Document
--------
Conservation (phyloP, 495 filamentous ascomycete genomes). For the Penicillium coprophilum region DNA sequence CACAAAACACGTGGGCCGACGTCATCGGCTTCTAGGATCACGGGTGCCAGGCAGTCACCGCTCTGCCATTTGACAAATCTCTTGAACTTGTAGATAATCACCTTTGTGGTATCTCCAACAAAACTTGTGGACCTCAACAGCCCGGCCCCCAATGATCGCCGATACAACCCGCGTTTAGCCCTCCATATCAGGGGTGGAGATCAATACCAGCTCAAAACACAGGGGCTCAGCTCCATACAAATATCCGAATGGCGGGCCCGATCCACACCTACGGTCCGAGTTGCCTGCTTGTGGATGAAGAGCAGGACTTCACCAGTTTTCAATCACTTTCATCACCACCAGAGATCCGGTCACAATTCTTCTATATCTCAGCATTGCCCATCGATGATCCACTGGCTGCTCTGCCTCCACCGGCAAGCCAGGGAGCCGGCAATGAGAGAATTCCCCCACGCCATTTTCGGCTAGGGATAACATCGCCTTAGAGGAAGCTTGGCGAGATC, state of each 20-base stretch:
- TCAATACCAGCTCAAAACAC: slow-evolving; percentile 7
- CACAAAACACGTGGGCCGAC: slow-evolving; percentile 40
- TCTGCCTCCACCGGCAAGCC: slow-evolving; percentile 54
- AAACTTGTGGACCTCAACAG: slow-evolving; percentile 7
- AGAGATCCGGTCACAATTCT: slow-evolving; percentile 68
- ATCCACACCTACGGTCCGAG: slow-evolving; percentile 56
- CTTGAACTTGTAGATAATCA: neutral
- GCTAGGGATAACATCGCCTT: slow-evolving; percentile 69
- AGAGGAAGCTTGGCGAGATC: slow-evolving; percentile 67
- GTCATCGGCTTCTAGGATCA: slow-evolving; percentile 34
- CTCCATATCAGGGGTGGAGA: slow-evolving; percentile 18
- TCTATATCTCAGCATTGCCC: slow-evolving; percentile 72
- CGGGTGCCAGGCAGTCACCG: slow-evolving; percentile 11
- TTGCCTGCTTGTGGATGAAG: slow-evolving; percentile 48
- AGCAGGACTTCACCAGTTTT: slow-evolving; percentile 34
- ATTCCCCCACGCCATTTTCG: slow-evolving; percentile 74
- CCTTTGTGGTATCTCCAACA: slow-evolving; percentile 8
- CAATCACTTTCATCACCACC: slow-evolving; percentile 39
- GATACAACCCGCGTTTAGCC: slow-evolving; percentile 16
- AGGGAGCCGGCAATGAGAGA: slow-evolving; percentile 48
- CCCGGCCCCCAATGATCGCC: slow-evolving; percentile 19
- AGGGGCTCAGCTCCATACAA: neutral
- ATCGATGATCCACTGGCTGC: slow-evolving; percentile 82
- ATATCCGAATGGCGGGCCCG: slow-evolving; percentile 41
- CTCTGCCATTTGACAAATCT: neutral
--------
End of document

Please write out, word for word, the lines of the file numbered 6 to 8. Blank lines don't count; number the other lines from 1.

- AGAGATCCGGTCACAATTCT: slow-evolving; percentile 68
- ATCCACACCTACGGTCCGAG: slow-evolving; percentile 56
- CTTGAACTTGTAGATAATCA: neutral